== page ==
Digital Divide in Healthcare Services







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Digital Divide in Healthcare Services

Introduction

The internet since its inception has changed the world significantly. Every single day, more and more individuals are stepping on the internet bandwagon by using it and learning from it. The internet has not stopped making its way into every single aspect of an individual’s life. The internet has also slowly made its way into the healthcare sector and nowadays people can obtain health related information online. According to a study by (Grandinetti, 2000), there are over 70000 websites that relay different kinds of information related to health. That study was made in 2000 and it has been consistently rising since then (Nielsen//NetRatings, 2005). Governments around the world are turning towards information technology and modern communications methods to expand the healthcare services to all their population. Furthermore, healthcare organizations are under increasing pressure to decrease their costs and improve efficiency, so this has also forced them to look towards the internet (Anderson, 2003); (Shelia, 2004).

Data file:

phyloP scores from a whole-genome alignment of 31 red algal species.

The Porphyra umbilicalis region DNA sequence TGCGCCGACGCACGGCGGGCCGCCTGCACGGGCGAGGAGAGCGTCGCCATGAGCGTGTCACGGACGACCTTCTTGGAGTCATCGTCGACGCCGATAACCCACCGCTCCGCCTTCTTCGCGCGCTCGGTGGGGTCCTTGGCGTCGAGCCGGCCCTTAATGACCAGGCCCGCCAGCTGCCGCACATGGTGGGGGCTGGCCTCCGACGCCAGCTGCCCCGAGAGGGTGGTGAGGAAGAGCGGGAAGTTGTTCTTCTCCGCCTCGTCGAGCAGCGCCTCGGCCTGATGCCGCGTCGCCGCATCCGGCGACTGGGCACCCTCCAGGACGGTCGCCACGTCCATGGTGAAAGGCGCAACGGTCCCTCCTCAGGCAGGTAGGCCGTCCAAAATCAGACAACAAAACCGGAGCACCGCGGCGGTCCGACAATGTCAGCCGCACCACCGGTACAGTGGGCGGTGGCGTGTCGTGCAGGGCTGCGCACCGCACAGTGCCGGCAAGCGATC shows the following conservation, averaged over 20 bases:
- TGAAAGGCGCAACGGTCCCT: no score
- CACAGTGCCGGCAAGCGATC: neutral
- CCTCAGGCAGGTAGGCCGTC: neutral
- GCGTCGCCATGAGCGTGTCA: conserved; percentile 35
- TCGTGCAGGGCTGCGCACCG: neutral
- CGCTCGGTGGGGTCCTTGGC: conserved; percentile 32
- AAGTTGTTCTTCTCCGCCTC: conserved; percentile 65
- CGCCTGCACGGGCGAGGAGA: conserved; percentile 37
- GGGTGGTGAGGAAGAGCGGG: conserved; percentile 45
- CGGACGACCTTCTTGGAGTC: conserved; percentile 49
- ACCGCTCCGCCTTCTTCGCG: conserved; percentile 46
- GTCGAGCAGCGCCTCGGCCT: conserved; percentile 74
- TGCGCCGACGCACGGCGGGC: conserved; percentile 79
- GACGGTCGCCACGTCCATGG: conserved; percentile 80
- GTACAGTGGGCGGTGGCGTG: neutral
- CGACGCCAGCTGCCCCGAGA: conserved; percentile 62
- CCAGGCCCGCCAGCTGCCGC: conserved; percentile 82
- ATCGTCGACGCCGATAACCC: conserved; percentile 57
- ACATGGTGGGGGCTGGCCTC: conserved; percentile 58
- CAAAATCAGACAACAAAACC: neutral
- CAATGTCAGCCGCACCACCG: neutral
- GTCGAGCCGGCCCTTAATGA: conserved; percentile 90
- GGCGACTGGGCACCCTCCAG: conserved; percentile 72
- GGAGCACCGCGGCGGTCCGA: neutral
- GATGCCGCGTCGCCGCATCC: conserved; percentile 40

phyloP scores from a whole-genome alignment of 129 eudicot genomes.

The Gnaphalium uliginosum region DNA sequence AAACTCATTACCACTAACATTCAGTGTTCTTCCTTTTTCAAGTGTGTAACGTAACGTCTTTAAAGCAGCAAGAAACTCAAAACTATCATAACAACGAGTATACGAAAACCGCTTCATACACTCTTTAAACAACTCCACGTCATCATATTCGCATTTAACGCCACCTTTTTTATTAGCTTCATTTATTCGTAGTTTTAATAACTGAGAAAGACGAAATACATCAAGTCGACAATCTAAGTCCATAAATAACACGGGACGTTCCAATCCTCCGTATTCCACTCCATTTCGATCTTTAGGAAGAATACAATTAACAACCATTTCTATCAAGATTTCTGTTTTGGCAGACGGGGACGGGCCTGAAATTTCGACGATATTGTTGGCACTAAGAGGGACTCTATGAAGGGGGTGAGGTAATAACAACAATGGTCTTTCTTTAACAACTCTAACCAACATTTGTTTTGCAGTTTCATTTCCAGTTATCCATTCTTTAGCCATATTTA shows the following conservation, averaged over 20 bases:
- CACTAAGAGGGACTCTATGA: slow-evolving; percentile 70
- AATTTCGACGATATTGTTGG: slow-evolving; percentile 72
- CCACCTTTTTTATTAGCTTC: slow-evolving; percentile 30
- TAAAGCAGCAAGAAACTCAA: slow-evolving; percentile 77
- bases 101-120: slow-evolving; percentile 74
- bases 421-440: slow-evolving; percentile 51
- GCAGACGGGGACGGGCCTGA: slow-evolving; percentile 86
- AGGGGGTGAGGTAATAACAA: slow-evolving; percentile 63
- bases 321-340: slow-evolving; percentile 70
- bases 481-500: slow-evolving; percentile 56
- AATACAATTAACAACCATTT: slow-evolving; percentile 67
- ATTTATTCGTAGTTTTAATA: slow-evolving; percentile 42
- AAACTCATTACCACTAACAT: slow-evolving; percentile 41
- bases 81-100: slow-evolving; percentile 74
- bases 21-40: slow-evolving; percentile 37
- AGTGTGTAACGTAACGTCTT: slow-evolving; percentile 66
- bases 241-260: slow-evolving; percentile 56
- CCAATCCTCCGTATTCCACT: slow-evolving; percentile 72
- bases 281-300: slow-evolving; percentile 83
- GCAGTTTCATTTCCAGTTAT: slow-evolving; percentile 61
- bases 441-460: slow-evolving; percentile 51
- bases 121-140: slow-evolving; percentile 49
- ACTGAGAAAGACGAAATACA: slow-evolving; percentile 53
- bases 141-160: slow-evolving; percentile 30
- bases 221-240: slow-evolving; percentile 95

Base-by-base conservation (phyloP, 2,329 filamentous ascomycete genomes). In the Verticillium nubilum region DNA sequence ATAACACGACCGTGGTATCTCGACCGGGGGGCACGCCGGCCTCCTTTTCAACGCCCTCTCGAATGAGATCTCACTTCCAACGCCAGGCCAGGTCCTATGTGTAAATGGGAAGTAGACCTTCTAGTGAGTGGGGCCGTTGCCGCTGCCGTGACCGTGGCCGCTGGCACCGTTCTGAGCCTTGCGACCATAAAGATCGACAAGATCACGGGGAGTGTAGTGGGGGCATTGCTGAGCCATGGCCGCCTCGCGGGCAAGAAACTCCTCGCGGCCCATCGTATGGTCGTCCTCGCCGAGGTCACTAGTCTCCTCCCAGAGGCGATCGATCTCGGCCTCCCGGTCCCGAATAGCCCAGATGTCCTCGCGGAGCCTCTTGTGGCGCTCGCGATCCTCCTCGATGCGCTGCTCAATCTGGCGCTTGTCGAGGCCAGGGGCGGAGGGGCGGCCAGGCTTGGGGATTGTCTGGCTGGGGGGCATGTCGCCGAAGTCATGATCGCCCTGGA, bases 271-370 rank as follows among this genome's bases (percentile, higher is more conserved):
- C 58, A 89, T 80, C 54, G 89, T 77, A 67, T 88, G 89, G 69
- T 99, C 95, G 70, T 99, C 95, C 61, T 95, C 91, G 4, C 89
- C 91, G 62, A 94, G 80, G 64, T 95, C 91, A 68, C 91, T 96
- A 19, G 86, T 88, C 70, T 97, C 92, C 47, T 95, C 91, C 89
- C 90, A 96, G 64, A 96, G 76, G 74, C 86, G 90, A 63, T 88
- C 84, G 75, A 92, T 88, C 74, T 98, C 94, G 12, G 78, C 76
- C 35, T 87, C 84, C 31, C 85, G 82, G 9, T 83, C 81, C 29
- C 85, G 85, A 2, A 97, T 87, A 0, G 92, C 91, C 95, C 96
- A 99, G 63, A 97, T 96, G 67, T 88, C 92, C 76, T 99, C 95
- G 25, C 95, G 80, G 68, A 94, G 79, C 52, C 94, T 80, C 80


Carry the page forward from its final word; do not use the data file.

One of the major areas in which the governments and healthcare institutions have been trying to improve health services is through a new discipline called E-health. According to (Eysenbach, 1999), E- health is “studying applications of the internet and global networking technologies to medicine and public health, examining the impact and implications of the internet, and evaluating opportunities and challenges for the health care.” It is a service that is growing exponentially at over 34% per annum (Dialogue, 2000). It also is becoming a cornerstone of health services (Coile, 2001).

However, E-health is a service that depends heavily on the internet and hence also falls into a problem that the internet has been facing, which is a digital divide. The purpose of this paper is to do a critical review of some of the researches that were focusing on the digital divide that exists in the healthcare sector.

Digital Divide